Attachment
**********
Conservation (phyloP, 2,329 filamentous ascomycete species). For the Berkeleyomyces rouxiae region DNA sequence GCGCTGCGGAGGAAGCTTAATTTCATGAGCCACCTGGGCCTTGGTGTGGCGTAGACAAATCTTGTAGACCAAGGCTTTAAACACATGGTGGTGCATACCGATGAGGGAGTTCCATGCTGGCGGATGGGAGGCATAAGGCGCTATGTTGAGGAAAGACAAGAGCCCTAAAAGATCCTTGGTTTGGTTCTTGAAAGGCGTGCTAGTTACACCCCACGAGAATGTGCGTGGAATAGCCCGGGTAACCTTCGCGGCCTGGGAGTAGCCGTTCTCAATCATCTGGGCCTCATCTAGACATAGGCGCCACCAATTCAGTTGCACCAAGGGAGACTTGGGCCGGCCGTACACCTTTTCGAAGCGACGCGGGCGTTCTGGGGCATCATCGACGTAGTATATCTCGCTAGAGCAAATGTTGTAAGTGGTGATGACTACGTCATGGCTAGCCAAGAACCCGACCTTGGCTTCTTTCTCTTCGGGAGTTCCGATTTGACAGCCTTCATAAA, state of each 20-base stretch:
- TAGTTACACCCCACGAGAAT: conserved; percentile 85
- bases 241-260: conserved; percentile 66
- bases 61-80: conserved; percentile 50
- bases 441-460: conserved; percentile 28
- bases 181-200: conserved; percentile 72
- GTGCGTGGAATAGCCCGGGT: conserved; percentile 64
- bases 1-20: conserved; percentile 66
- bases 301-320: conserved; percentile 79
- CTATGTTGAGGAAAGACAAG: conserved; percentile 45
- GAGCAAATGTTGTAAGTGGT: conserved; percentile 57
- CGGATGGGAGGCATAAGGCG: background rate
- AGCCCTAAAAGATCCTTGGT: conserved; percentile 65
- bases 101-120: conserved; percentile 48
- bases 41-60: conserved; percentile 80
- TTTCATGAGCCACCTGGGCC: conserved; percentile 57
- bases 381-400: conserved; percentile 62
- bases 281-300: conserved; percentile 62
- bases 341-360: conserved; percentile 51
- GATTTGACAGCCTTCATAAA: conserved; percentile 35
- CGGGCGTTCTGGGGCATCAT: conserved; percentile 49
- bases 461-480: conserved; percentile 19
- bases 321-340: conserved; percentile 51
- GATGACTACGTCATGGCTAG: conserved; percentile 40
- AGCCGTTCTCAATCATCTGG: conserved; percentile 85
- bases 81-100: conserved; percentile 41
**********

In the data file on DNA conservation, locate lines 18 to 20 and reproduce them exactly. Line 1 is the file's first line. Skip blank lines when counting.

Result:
- bases 281-300: conserved; percentile 62
- bases 341-360: conserved; percentile 51
- GATTTGACAGCCTTCATAAA: conserved; percentile 35